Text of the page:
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Marine and Coastal Access Act 2009

Section 155: Power to make byelaws

440.This section provides a power for an IFC authority to make byelaws which must be observed in its district. Byelaws, apart from emergency byelaws, do not take effect until confirmed by the Secretary of State. The Secretary of State may cause a local inquiry to be held before confirming a byelaw. A byelaw may be confirmed with modifications, which must be agreed with the IFC authority that made it.

Section 156: Provision that may be made by byelaw

441.This section sets out a non-exhaustive list of the types of activities for which IFC authorities may make byelaws (including emergency byelaws) to manage sea fisheries resources in their district.

442.Subsection (3) enables byelaws to be made prohibiting or restricting the exploitation of sea fisheries resources in specified areas or periods or limiting the amount of resources that may be exploited or the amount of time a person or vessel may spend exploiting fisheries resources in a specified period.

443.Subsection (4) allows IFC authorities to prohibit or restrict the exploitation of sea fisheries resources within their district without a permit. IFC authorities will be able to recover the costs of administering and enforcing a permit scheme, attach conditions to permits and limit the number of permits they issue under a particular scheme.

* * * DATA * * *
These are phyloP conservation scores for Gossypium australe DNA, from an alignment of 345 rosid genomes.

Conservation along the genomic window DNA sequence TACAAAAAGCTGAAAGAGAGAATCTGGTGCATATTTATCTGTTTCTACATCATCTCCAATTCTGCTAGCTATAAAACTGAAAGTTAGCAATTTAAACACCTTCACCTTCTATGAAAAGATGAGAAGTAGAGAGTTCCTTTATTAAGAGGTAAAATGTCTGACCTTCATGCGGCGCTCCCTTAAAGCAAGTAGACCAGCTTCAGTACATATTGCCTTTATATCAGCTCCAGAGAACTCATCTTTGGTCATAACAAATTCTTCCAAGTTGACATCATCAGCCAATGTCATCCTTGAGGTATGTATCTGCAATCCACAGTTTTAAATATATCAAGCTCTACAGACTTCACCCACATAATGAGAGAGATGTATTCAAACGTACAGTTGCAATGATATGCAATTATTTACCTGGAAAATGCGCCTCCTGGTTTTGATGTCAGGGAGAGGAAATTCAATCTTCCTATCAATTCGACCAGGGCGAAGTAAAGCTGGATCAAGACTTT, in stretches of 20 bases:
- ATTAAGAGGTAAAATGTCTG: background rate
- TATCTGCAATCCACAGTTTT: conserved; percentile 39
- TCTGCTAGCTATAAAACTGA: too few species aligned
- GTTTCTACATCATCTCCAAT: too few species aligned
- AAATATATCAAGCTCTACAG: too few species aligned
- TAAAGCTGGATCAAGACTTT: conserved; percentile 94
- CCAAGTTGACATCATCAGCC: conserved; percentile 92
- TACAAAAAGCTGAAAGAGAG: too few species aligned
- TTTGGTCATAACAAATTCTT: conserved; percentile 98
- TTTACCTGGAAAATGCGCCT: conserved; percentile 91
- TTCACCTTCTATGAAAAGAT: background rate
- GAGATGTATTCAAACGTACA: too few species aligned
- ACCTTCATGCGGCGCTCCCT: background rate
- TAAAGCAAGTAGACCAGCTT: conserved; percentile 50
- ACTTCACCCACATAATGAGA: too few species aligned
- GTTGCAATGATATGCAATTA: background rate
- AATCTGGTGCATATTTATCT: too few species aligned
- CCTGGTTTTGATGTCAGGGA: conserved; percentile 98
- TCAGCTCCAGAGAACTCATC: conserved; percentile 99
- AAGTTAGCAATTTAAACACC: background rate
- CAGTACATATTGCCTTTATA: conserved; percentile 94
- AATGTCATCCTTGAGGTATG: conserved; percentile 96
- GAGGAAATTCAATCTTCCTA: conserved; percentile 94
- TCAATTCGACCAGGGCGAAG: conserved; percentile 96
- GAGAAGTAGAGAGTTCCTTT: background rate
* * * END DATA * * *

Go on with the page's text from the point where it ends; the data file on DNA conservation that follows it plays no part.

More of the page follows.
444.Subsection (5) allows IFC authorities to prohibit or restrict the use of vessels of specified descriptions and any method of exploiting sea fisheries resources. The possession, use and transportation of specified items or types of items used in the exploitation of sea fisheries resources may also be prohibited or restricted. This would enable an IFC authority to require the use of a particular method of sea fishing or an item used in sea fishing (for example to reduce by-catch) by means of a prohibition on the use of other methods and items.

445.Subsection (6) provides for the protection and regulation of shellfisheries including, but not limited to, requirements for shellfish to be re-deposited in specified places and for the protection of shellfish laid down for breeding purposes and culch, which is the substrate/material on which the spat or young of shellfish may attach and grow. This subsection also enables a district of oyster cultivation to be established, so that the IFC authority may prohibit the sale of oysters between certain dates, and allows IFC authorities to disapply the defence concerning the taking and sale of certain crabs and lobsters as set out in section 17(2) of the Sea Fisheries (Shellfish) Act 1967.

446.Subsection (7) allows IFC authorities to make provision in byelaws for monitoring the exploitation of sea fisheries resources. This includes requirements as to the fitting of particular equipment, the carriage of onboard observers and the marking or tagging of items used in the exploitation of sea fisheries resources.